“It looks like discriminating against coal is hurting the reliability of our grid,” Manchin told the nominee. “Nothing personal, and I know you know it’s not personal.”
But Binz said he would like to “see a path forward” for coal, and he has pushed in the past for carbon capture and sequestration for coal plants. Binz also said that the law in Colorado was not “anti-coal” but that the commissioners on the state Public Utility Commission did what the Legislature directed them to do.
“I think eventually, the same path forward will be necessary for natural gas,” Binz said.
If confirmed, Binz would replace Jon Wellinghoff as chairman of FERC, a little-known Washington, D.C., agency tasked with regulating interstate transmission lines and fuel pipelines, liquefied natural gas import and export terminals, hydroelectric projects, and wholesale electricity markets.
Sen. Maria Cantwell (D-Wash.) expressed concern that if Binz’s nomination is held up, it could thwart the agency’s recent success in curbing market manipulation.
“I’m a little worried some of my colleagues might hold up your nomination,” Cantwell said. “I hope that doesn’t happen.”
Republican Sens. Jeff Flake of Arizona and John Barrasso of Wyoming asked Binz to explain his comment that natural gas is a “dead end” fuel by 2035 without carbon capture and sequestration, with Barrasso saying such language was disturbing and outside the mainstream.
Binz said while he believes natural gas is a “terrific fuel” in the near term, many highly esteemed reports show that carbon emissions related to natural gas must be tackled over the next two decades, and he’s hopeful that the technology will be developed during that time.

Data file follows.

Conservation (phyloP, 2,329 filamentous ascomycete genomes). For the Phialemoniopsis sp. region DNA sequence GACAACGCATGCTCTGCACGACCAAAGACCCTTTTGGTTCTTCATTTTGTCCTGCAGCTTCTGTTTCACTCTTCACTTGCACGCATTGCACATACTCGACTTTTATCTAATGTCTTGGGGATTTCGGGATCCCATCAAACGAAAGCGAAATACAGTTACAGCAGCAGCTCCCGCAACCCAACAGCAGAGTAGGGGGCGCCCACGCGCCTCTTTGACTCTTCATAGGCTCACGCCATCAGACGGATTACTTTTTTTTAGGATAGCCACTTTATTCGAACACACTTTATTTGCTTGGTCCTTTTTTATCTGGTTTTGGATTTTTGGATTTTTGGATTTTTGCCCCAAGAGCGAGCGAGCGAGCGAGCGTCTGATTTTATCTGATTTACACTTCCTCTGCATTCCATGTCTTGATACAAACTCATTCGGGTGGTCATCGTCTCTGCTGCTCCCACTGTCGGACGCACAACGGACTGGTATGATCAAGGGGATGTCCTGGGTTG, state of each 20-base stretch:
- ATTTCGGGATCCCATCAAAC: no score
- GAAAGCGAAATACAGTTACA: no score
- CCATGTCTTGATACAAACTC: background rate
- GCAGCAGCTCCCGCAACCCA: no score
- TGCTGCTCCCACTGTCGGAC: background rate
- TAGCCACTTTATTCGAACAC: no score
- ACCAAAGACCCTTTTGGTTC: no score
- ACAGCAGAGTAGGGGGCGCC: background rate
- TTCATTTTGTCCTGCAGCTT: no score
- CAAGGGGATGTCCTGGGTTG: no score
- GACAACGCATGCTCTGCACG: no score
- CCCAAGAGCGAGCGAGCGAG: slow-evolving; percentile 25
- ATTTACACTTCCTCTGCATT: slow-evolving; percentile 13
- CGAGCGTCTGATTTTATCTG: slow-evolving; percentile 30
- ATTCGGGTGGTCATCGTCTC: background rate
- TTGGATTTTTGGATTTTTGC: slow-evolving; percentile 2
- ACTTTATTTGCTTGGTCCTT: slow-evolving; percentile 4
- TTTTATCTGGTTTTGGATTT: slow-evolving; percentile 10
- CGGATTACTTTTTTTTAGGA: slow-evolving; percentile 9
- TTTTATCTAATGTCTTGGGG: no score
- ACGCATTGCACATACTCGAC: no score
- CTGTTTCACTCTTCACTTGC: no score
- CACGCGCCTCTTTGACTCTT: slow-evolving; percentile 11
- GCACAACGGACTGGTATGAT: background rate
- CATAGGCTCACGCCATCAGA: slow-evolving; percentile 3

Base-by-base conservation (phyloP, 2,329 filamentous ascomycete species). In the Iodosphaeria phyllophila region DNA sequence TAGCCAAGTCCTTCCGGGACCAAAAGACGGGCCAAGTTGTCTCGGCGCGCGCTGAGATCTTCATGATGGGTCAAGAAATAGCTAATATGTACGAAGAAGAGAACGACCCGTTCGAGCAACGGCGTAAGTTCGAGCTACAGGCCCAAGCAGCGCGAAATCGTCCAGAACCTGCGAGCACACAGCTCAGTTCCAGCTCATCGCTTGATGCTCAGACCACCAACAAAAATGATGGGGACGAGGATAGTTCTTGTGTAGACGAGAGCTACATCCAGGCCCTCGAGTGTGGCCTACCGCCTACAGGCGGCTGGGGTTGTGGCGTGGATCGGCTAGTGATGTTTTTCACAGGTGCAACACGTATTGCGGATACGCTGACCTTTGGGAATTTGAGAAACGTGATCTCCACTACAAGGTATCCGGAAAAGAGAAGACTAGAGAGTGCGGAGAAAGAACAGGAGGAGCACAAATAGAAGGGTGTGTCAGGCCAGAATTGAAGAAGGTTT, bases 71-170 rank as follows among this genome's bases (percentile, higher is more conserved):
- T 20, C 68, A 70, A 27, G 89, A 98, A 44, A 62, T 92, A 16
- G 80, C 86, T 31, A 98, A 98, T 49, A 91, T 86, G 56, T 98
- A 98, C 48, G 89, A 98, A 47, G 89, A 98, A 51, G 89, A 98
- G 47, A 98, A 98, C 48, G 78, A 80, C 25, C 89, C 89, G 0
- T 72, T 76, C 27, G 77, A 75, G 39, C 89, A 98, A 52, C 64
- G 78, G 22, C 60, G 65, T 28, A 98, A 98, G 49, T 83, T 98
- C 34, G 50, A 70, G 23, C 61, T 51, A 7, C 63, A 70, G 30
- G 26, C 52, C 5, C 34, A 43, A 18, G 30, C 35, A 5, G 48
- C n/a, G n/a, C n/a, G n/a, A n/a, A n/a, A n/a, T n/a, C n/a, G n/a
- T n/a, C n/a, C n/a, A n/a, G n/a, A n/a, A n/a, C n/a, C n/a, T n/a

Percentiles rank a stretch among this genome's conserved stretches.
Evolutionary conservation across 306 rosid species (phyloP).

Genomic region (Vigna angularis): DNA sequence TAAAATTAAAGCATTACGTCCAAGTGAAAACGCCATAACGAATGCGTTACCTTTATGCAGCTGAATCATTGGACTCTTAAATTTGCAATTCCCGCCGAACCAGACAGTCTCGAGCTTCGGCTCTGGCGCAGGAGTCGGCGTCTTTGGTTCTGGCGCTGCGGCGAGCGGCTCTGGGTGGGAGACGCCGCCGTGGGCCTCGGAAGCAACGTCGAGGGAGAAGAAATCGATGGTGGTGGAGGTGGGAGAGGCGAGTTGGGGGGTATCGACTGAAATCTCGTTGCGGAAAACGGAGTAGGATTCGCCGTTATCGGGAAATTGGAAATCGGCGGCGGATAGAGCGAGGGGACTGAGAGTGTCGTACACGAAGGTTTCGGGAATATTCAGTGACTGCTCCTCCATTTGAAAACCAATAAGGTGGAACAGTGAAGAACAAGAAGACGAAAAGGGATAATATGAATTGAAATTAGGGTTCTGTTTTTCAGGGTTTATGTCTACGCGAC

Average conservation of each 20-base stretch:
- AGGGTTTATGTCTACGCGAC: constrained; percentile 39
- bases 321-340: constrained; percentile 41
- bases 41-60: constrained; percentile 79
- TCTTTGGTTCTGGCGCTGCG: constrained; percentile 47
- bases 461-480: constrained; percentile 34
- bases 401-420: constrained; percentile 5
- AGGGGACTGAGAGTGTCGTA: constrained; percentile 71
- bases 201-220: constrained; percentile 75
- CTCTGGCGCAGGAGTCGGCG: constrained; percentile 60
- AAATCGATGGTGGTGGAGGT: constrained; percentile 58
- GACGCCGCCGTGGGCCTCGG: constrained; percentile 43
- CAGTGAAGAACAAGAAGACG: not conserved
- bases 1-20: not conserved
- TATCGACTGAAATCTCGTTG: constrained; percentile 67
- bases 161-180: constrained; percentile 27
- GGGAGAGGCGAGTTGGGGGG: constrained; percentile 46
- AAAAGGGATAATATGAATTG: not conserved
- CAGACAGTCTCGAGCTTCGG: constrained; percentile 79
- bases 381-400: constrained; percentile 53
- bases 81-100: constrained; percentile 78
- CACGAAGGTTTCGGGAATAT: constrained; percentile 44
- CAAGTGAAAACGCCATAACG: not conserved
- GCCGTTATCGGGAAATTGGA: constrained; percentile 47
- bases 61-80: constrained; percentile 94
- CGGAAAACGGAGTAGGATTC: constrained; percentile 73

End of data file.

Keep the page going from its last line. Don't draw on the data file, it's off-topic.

Gas supplies in the United States are growing “larger by the minute,” and the fuel source is critical and “near perfect for the next couple decades” but would need CCS to be considered a “permanently good fuel,” he said.
Gas is also critical to cleaning up criteria pollutants, Binz said, adding that he supports gas development, has talked to several companies hoping to export gas and supports moving their applications expeditiously through the licensing process at FERC.
Colorado Sen. Mark Udall (D), who introduced Binz to the committee by calling him a “pragmatist, a go-to person” in his state for decades, sympathized with the nominee and expressed frustration that “outside forces” can affect nominations.
But Republicans questioned whether Binz would use his future vision of gas to thwart pipeline and infrastructure development at FERC. Binz said he would not use his judgment about what would happen in the future to make decisions as FERC chairman.
“That’s not something that will be on my agenda,” Binz said, adding that he would not promote any particular energy resource.
Binz added that he believes FERC is “fuel-neutral but not reliability-neutral,” and that the commission is charged with building infrastructure that all resources can access. But he said it’s up to the states to determine those fuel choices.
“I understand this is a different job,” Binz said. “It removes barriers for resources connecting to the grid, but the economics of those fuels, the policies of those states and, frankly, the policies of these Congress are what’s going to make the determinations about what fuels are selected, not FERC.”
Republicans also attempted to direct questions about a renewable energy standard and wind production tax credits toward Binz, but Energy and Natural Resources Chairman Ron Wyden (D-Ore.) said those issues do not fall under FERC’s oversight.
“On the national renewable energy standard, Mr. Binz would have absolutely no authority to do anything on this matter unless the Congress were to pass this and enact it into law,” Wyden said.
Wyden also noted that FERC has no authority to impose unjust or unreasonable rates, saying “that means no backdoor taxes on coal or coal-generated electricity.”